Nearly a year after Cambridge Analytica was found to have purchased user data from Facebook and used it to influence elections, the ramifications are still being felt. On Wednesday, a British court fined the consultancy and data mining company £15,000 ($19,000) for not disclosing what information it has acquired.
Data regulator, the Information Commissioner’s Office (ICO) says the ruling was the first prosecution Cambridge Analytica has suffered. Since the revelations last year, the company filed for solvency and is now defunct.
Cambridge Analytica and its parent SCL Elections Ltd (also defunct) pleaded guilty to the charges brought at a Magistrates Court in Hendon, London. ICO had issued the company with an order to respond to a data request, which SCL Elections did not comply with.
“This prosecution, the first against Cambridge Analytica, is a warning that there are consequences for ignoring the law,” Information Commissioner Elizabeth Denham said.
Paul Bernal, a lecturer in media law at the University of East Anglia, said the case is ongoing and Facebook could come back into the spotlight: “This is just one small aspect of the bigger problems with Cambridge Analytica. It shouldn’t be seen as the end of the story, rather the end of the beginning.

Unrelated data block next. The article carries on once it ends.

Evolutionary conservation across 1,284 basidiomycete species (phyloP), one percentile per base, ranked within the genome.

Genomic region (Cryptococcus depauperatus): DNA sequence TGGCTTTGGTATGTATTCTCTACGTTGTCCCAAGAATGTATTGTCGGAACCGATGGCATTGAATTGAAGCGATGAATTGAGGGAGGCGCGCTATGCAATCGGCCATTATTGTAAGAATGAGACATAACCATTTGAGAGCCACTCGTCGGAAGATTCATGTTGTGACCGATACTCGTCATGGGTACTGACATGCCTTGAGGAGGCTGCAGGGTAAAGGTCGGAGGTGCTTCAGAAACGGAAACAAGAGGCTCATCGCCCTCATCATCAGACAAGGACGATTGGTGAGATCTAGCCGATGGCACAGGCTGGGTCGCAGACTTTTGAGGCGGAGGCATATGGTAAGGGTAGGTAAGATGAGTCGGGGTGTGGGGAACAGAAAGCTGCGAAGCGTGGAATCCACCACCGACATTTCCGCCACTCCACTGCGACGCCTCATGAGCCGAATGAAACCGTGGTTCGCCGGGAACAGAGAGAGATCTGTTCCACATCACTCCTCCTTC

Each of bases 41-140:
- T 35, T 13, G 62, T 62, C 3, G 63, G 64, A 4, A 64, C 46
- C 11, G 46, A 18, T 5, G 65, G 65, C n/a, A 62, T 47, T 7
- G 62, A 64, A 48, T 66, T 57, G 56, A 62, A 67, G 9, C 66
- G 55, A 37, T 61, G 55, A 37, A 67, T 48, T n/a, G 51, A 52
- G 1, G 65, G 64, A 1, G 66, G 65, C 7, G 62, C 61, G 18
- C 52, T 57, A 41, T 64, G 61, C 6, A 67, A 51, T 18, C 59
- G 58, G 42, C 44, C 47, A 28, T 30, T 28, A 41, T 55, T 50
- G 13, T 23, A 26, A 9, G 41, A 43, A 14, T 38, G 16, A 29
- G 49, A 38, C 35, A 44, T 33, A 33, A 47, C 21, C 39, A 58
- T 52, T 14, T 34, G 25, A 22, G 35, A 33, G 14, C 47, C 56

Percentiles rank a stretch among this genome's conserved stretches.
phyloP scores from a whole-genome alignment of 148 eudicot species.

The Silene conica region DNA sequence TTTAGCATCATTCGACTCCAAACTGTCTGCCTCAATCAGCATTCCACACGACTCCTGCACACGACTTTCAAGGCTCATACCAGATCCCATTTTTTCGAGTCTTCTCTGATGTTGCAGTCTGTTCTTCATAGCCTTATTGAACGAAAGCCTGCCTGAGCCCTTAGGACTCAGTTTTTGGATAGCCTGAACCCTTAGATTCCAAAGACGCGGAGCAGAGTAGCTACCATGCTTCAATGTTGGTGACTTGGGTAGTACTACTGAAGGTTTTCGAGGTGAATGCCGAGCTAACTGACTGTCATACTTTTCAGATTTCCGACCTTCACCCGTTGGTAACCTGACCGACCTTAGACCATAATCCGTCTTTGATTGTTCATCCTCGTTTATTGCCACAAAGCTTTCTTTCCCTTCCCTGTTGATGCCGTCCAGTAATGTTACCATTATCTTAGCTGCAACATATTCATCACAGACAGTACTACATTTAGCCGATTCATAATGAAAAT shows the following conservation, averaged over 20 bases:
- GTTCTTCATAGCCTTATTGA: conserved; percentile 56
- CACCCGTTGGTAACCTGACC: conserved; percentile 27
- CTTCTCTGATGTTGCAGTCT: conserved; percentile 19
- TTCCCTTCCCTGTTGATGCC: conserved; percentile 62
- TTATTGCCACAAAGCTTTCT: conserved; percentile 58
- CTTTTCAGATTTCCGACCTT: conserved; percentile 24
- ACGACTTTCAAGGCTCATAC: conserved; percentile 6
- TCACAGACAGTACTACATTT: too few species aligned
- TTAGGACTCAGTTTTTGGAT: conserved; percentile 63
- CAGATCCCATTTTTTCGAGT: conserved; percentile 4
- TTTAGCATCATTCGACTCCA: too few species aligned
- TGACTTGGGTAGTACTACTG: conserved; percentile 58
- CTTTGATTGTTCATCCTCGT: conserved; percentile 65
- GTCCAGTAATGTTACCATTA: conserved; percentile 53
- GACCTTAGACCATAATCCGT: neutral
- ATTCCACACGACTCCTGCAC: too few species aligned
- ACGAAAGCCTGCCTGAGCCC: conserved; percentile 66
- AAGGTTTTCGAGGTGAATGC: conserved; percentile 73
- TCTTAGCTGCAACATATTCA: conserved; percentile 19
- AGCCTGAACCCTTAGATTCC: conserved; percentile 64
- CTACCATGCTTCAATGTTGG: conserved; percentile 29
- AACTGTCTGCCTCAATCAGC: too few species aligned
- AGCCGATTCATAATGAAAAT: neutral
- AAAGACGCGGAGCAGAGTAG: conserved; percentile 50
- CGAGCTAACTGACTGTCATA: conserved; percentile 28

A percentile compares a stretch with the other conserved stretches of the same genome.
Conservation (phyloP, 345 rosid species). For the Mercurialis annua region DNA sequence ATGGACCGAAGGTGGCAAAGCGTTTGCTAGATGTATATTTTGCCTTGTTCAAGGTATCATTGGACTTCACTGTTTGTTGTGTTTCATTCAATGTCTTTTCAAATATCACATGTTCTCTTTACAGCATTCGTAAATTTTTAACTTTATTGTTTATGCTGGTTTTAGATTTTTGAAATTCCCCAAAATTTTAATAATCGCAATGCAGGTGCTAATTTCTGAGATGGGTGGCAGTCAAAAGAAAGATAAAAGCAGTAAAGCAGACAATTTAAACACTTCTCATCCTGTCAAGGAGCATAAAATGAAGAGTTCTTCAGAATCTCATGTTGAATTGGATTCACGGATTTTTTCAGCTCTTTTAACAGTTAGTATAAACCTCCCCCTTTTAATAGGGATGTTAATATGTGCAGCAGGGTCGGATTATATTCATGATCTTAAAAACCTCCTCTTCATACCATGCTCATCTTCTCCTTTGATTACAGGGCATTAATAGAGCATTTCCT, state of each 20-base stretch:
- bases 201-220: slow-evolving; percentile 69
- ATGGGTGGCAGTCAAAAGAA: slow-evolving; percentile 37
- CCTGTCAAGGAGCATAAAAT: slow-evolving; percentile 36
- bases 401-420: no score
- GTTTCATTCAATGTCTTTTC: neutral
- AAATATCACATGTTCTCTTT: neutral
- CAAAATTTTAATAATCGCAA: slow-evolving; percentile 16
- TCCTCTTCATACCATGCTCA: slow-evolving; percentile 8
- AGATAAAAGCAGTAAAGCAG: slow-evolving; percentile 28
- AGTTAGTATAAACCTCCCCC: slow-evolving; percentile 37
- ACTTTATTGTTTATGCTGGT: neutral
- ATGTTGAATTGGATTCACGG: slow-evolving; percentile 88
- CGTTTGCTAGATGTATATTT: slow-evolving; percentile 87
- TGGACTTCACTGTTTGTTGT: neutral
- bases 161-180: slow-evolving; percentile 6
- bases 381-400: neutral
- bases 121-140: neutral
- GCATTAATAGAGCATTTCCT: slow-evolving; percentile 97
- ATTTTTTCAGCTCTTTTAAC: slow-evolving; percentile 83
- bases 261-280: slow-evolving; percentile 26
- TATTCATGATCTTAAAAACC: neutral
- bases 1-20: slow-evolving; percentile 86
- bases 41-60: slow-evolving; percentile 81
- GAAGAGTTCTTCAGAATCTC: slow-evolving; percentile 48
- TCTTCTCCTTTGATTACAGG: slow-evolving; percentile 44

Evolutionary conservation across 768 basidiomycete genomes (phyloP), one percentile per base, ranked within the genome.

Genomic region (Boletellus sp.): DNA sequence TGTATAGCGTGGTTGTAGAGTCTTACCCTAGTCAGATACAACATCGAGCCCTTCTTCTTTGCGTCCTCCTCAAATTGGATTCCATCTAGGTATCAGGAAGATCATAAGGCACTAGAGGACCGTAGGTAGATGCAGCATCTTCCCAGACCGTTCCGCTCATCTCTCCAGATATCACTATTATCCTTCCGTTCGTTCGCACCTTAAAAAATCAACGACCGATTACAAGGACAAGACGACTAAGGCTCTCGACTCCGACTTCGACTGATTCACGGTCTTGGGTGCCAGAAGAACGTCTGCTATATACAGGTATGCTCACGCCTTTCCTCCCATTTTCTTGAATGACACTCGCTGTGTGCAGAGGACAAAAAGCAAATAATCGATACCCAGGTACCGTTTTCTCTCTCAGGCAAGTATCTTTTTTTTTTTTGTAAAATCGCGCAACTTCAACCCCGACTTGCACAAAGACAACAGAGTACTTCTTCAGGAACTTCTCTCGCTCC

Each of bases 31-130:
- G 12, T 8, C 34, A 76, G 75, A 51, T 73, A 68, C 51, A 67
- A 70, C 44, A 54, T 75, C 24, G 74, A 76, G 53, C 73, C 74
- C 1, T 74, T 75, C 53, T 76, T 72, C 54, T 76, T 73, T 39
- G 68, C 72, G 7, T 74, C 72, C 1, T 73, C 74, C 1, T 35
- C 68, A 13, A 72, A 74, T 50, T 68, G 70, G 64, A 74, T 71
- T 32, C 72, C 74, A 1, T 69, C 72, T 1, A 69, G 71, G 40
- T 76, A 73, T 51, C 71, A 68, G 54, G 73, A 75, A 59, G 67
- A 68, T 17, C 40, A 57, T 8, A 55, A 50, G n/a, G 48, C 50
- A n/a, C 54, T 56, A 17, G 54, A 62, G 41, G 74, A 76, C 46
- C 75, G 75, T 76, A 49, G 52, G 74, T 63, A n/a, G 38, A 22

“There’s much more to come out, particularly about the role of Facebook, which is ultimately much more important than that of Cambridge Analytica.”
ICO is continuing its investigation into Cambridge Analytica and is studying data and material seized during the initial investigation.
During March 2018, several media outlets published reports stating the firm had used acquired Facebook data to discredit politicians. The company was said to have “ran all of Donald Trump’s digital campaign” during the 2016 US Presidential elections.
Facebook claimed to have been deceived by SCL Elections. Still the social media giant was heavily criticized for the way it monetizes user data. 87 million Facebook users had their data compromised, many of whom were unaware their information was in the hands of Cambridge Analytica.
Despite its indirect involvement, Facebook’s reputation has been severely damaged, while $37 billion was wiped of the company’s value in the immediate aftermath of the revelations.